In one embodiment, the membrane permeance of the nanocomposite membrane changes by less than 5%, preferably less than 4%, preferably less than 3%, preferably less than 2%, preferably less than 1.5%, preferably less than 1% in terms of both the first gas and the second gas in the presence of steam when the permeance is evaluated for up to 25 hours, up to 30 hours, up to 35 hours at temperature of about 500° C. The presence of the Y2O3 nanoparticles in the nanocomposite layer may form a rigid network of Si—O—Y atoms, whereby the Y atoms impart stability to the SiO2 matrix and prevent collapsing and/or expanding of the pores (i.e. both micropores and mesopores) present within the nanocomposite layer. This rigidity may provide stable permeance through the nanocomposite membrane of the present disclosure.

In one embodiment, the nanocomposite membrane has a permselectivity ranging from 60-400, or 62-395, or 64-390, or 66-388, or 70-386 wherein the permselectivity is calculated as the permeance of the first gas divided the permeance of the second gas.

According to a second aspect, the present disclosure relates to a method of manufacturing the nanocomposite membrane, in one or more of its embodiments, by coating the membrane support comprising tubular α-Al2O3 with γ-Al2O3 to form a membrane support coated with the intermediate layer.

A sol is defined here as collection of suspended particles. The disclosure uses a single dilute sol dipping solution or a series of sol dipping solutions containing sols of the same or different particle sizes. The dipping solutions are used to coat a support. Each coating procedure may be followed by a calcination step. For example, the tubular α-Al2O3 may be coated with the γ-Al2O3 using a boehmite (AlOOH) sol (γ-Al2O3). Boehmite sols may be prepared by carefully controlling the hydrolysis of aluminum alkoxides (e.g. aluminum isopropoxide). Further acid peptization techniques may also be used to control the particle size of the resulting boehmite precipitate. For example, the following procedure may be used for preparing the membrane support coated with the intermediate layer. A quantity of aluminum isopropoxide is added to distilled water at room temperature. The mixture is heated to 80° C. within 0.5 h with high speed stirring and is maintained at this temperature for 3-24 h for the hydrolysis of the isopropoxide and the formation of a boehmite (AlOOH) precipitate. The precipitate is then heated to 90-95° C. and is peptized using a quantity of acetic acid with a molar ratio of acetic acid/aluminum isopropoxide in the range of 0.04-0.15. Peptization refers to the breakup of large oxide precipitate particles by acid treatment. The membrane support coated with the intermediate layer is then prepared by coating the α-Al2O3 support with the γ-Al2O3 particles so as to make its external pore structure (in the surface region) more uniform. A single layer of the γ-Al2O3 particles may be used of varying or constant size. Alternatively, multiple layers of the γ-Al2O3 particles of the same or different size may be used.

In one embodiment, the membrane support is coated at least two times with the γ-Al2O3 to form an intermediate layer comprising at least two distinct γ-Al2O3 layers, each distinct γ-Al2O3 layer being 150-600 nm, preferably 200-550 nm, more preferably 250-500 nm, more preferably 300-450 nm, more preferably 325-400 nm thick.

The method also involves hydrolyzing a silica source with a mixture comprising water, an alcohol solvent, and a Y source with a sol-gel technique to yield a Si/Y sol-gel. In one embodiment, the silica source is tetraethyl orthosilicate (TEOS). The silica source is not restricted to TEOS and may also be tetramethylorthosilicate (TMOS), ethyltriethoxysilane, silane, chlorosilane, and combinations thereof. In one embodiment, the silica source is added to the mixture, which can be performed portion-wise, in one batch, or through any slow addition technique known to those of ordinary skill in the art. The alcohol solvent may include methanol, ethanol, propanol, isopropanol, butanol, and the like, preferably ethanol. Hydrolyzing the silica source may take place for 0.5-24 hours, or 1-20 hours, or 2-16 hours, or 3-12 hours.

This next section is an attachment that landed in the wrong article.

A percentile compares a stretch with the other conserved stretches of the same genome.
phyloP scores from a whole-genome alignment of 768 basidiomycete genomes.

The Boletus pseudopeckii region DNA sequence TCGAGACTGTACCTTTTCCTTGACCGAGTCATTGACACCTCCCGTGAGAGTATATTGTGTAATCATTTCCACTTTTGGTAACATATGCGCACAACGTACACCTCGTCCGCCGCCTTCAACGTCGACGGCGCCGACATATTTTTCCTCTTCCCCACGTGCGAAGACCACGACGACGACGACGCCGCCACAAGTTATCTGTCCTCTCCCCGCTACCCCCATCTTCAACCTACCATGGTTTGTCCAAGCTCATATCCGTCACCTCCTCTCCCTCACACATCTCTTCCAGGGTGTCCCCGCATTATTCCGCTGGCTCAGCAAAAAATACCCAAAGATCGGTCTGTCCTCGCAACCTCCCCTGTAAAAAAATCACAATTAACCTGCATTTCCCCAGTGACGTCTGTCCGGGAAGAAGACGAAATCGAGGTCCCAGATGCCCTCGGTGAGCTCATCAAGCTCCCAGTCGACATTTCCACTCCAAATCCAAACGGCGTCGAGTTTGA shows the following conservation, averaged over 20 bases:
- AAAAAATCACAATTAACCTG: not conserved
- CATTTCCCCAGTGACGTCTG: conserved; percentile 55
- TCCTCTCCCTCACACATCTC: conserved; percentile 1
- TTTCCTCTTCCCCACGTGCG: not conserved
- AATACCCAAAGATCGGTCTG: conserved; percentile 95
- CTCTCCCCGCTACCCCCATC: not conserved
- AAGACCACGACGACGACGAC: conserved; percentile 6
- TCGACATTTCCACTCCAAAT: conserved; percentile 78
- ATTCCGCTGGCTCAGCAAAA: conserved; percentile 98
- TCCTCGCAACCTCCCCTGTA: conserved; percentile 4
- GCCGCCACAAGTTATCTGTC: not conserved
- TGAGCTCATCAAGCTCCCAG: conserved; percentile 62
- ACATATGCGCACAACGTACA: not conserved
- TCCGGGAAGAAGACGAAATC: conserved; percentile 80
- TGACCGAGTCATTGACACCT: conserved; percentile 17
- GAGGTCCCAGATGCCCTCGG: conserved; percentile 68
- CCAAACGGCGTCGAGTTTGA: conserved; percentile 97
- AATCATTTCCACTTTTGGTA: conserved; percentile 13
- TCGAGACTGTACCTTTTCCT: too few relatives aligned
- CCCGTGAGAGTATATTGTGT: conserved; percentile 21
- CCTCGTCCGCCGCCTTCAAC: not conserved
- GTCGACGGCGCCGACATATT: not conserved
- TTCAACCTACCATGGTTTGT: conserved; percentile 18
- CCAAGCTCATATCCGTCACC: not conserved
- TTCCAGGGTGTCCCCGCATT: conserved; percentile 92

In one embodiment, the Y source is yttrium(III) nitrate or hydrates thereof. Although, other sources of Yttrium may be used in the present method, including, but not limited to yttrium fluoride, yttrium chloride, yttrium iodide, yttrium acetate, yttrium trifluoromethanesulfonate, yttrium acetylacetonate, yttrium carbonate, and yttrium trifluoroaceate, and hydrates thereof. In one embodiment, the molar ratio of the silica source to the Y source is 1:1 to 5:1, preferably 1.5:1 to 4.5:1, preferably 2:1 to 4:1, preferably 2.5:1 to 3.5:1.

In one embodiment, the method further comprises adjusting the pH of the mixture to 0.5-4, preferably 0.7-3, preferably 0.9-2, preferably 1.1-1.5, preferably about 1.2 by adding a mineral acid during the hydrolyzing. Exemplary mineral acids include hydrochloric acid, nitric acid, phosphoric acid, sulfuric acid, boric acid, hydrofluoric acid, hydrobromic acid, perchloric acid, hydroiodic acid, and the like. In a preferred embodiment, the mineral acid is nitric acid. After adjusting the pH, hydrolyzing the silica source may be resumed for an additional 0.5-24 hours, or 1-20 hours, or 2-16 hours, or 3-12 hours.

The method also involves dip coating the membrane support coated with the intermediate layer with the Si/Y sol-gel by a dip coating method. The dip-coating method may involve one or more of i) immersing the substrate (e.g. the membrane support coated with the intermediate layer) into the Si/Y sol-gel at a constant speed ii) holding the substrate inside the Si/Y sol-gel for a predetermined amount of time, such as more than 1 second, more than 2 seconds, more than 3 seconds, for than 4 seconds, more than 5 seconds, more than 10 seconds, more than 30 seconds, more than 1 minute, more than 5 minutes to absorb a portion of Si/Y sol onto at least one surface of the substrate (e.g. the membrane support coated with the intermediate layer) iii) withdrawing the substrate coated with the Si/Y sol from the Si/Y sol-gel at a constant speed, wherein the speed determines the thickness of the coating, with faster withdrawal giving thicker coating material) iv) draining excess liquid from the surface of the coated substrate v) evaporating the solvent from the Si/Y sol that coats the substrate, forming the thin layer of the nanocomposite layer. For volatile solvents, such as alcohols, evaporation may begin during the withdrawing and draining steps. In one embodiment, the dip-coating method is performed in a continuous fashion, whereby the steps are carried out directly after one another.